Henry Ford said that if he’d listened to his customers, he would never have developed the car and instead, would have simply bred faster horses.
It’s not that the customer doesn’t know what they want. They just think they want more of the same, but next time they want it bigger or better or stronger or faster, but essentially, the same as what they had before.
Do you ever find this is the case in your industry?
I find this to be the case in my industry too! For example, customers say they want to develop their employees. They say they want to ensure they are providing a ‘growthful’ environment for them, as they value their input every day. So what do they do about it? They do a little Google searching and eventually, after much deliberation about cost, they book a ‘training course’.
The problem is, traditional training courses are not DEVELOPMENTAL!
They are horizontal learning. In other words, it’s the downloading of information in a classroom-type environment, and although the participants might come out with a couple of extra strategies for life that allow them to cope with specific situations, the difficulties they won’t be able to manage are the ones that occur at a higher level than said participants are able to operate at.
Dr Ian Selby, Director of Research and Development at the Chartered Institute of Management Accountants, said: ‘Modern companies have a large set of incentives available to them, yet many keep reaching for two in particular: exerting pressure from above, or incentivising through bonuses.’
So what are modern companies NOT seeing?
When you talk about your staff today, you might use the modern vernacular of ‘Human Capital’ to describe the organisational asset once called ’employees’, and it’s only proper to have better words to describe how organisations view their most useful and valuable asset. But it would seem that our language is the only thing that has kept up-to-date over the past two decades.
Why? Because when the modern organisation decides to develop its staff, it would appear that they still want to use tools such as psychometrics, or even the very unhelpful MBTI roles. Their thinking is still in the 90’s as though these tools are sufficient for the job of developing the minds of their Human Capital in 2016.
And therein lies the problem: organisations still think that employees need to have better ‘skills’ or they can tick a list of boxes of ‘attributes’ such as ‘demonstrates confidence’ or ‘Uses appropriate body language’. I have even seen the list include things like: ‘Actively listens’ and ‘Retains information’ whilst keeping a ‘willingness to muck in’… whatever that means for a bank!
What if the employee thinks the information is not worth retaining and is a waste of his or her grey matter? What then? Do they not get a tick in that particular box?
What is more useful?
So what is the answer, you are probably asking.
The answer is Vertical Development. In other words, change how someone thinks about how they think about their role, in relation to their organisation. If they demonstrate particular behavioural patterns, you can guarantee they are using specific thinkingpatterns – drivers – that underly them. And they are probably out of awareness for the person.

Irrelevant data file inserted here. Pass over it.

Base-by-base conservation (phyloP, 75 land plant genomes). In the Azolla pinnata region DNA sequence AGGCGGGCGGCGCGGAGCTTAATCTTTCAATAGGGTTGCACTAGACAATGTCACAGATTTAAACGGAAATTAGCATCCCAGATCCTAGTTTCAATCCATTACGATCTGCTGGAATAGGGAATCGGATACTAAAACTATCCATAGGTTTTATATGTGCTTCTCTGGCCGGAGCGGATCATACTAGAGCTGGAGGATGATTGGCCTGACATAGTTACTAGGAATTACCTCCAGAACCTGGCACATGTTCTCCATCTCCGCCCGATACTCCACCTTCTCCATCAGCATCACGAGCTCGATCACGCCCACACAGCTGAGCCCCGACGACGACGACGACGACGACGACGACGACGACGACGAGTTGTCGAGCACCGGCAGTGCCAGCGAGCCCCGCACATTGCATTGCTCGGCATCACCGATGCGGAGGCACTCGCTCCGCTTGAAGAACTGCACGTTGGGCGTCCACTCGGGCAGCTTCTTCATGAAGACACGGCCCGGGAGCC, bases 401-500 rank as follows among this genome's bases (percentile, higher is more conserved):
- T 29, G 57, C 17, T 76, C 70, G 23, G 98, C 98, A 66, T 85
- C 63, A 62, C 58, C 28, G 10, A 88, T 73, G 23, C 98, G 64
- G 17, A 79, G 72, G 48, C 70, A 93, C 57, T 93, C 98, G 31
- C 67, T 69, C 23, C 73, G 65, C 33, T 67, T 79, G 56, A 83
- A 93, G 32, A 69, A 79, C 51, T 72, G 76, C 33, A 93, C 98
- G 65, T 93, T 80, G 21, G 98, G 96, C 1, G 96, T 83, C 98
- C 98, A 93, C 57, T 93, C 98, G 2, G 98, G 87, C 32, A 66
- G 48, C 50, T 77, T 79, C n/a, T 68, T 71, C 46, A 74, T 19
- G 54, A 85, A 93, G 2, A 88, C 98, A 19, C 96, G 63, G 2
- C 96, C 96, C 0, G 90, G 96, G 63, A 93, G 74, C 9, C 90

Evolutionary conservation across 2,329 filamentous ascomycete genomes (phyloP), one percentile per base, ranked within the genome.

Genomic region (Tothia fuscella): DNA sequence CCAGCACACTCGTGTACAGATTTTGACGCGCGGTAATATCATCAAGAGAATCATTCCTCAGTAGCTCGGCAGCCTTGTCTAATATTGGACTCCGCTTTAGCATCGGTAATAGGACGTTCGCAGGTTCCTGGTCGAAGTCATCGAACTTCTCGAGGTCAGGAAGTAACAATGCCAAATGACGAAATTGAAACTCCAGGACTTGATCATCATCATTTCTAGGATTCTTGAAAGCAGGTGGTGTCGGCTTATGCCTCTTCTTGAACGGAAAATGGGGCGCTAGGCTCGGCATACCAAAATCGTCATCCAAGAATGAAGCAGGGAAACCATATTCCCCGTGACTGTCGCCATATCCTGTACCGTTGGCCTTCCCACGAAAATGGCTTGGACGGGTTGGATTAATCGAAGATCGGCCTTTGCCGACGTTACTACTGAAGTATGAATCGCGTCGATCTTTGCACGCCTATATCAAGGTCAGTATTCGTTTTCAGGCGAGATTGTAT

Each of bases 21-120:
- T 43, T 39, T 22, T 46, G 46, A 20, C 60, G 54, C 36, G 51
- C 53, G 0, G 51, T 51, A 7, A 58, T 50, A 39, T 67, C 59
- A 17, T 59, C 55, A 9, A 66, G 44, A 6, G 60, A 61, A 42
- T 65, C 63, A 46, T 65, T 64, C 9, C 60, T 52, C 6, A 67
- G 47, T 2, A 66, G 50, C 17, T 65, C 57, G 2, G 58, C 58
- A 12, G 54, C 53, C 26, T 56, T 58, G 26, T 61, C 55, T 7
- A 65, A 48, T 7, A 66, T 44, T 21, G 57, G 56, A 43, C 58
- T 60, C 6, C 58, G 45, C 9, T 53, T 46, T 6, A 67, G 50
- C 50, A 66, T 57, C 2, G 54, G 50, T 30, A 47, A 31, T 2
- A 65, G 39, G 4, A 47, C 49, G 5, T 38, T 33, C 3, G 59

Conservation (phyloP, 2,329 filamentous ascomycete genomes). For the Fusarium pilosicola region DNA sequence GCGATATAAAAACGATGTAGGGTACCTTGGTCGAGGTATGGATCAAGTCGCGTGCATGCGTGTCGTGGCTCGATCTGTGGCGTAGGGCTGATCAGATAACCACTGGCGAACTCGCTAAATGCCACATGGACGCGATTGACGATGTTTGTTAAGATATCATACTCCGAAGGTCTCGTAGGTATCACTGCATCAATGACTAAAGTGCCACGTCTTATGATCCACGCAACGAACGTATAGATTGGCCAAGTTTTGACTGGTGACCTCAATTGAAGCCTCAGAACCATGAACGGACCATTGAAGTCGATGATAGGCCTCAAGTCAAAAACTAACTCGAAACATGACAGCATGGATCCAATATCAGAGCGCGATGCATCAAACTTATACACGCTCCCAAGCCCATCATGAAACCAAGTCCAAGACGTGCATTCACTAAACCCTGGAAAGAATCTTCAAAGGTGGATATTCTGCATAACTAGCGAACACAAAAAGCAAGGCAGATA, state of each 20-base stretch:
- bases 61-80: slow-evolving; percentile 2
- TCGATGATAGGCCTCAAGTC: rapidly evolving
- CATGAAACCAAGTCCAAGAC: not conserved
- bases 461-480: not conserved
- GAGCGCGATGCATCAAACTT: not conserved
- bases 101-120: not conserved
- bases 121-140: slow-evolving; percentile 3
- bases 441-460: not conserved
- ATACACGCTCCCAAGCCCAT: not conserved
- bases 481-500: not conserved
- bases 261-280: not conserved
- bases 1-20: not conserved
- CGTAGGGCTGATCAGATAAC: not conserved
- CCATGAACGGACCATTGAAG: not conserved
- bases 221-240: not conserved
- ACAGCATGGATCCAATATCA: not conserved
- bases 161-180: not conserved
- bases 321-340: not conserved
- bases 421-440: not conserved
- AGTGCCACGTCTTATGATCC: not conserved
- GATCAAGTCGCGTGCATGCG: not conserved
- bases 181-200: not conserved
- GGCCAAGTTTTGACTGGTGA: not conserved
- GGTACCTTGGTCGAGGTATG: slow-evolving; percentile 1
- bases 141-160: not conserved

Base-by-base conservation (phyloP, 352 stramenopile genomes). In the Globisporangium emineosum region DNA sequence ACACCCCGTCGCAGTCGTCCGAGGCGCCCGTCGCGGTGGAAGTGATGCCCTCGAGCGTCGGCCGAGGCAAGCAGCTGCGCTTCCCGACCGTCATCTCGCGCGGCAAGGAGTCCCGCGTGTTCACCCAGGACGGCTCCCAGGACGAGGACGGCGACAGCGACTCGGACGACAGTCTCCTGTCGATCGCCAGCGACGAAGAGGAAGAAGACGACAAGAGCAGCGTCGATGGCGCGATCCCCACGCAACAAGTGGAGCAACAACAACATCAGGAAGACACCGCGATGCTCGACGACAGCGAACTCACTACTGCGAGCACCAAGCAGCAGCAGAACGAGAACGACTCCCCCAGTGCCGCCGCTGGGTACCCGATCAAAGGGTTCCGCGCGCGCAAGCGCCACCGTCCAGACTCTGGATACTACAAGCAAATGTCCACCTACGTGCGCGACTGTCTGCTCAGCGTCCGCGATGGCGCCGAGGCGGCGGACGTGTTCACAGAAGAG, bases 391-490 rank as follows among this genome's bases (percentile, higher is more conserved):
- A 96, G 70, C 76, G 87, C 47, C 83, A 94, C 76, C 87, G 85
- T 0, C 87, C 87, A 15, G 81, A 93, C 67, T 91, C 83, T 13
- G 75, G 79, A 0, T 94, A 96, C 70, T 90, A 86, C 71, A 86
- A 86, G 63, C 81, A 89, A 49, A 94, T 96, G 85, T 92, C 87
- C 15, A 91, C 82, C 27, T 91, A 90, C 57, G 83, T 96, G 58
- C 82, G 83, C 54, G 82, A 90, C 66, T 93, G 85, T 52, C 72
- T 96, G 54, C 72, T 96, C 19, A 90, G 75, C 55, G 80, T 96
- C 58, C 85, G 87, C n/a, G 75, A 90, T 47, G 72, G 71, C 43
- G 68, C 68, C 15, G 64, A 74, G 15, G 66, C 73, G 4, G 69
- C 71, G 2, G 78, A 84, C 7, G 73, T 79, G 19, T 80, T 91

Bringing those unconscious, underlying thinking patterns into awareness is key, and what they mean at the various levels of thinking complexity.
The difference between Vertical Development and Horizontal learning is then how we create meaning. The actions and behaviours of a person at a lower level of thinking complexity will have a totally different meaning at a higher level of thinking. So it doesn’t matter what your skills are (and thus negates any skills or competence-based horizontal courses) if you are not sufficiently adept to think more complexly and thus create different meaning for the problems you encounter in your work.
In development right now is the Thinking Quotient. This forms part of my PhD research that demonstrates there is a gap in complexity thinking from an organisational perspective. According to Elliott Jaques’ organisation, they are not aware of anyone extending his research to include the complex nature of organisational roles and the level of complexity an employee is capable of thinking at, thus aligning role complexity with personal complexity capability.
What I am doing is a cognitive and social-emotional approach to creating a new tool that will enable people to understand what their Thinking Quotient is in the context of organisations, for individual developmental growth in a vertical direction. This is possible in some part to Otto Laske’s work.
What this means is, you, as an organisational leader, will be able to benchmark your Human Capital and manage their career progression based on their future capacity, not on a snapshot of their current behaviours that conform to a predetermined combination of letters. You will know how capable they are right now, and the path they must take in order to grow their Thinking Complexity in order to fit the next-level organisational role.
If you want to know more about the research, get in touch. If not, watch this space as the TQ takes shape and enters the business psychology market!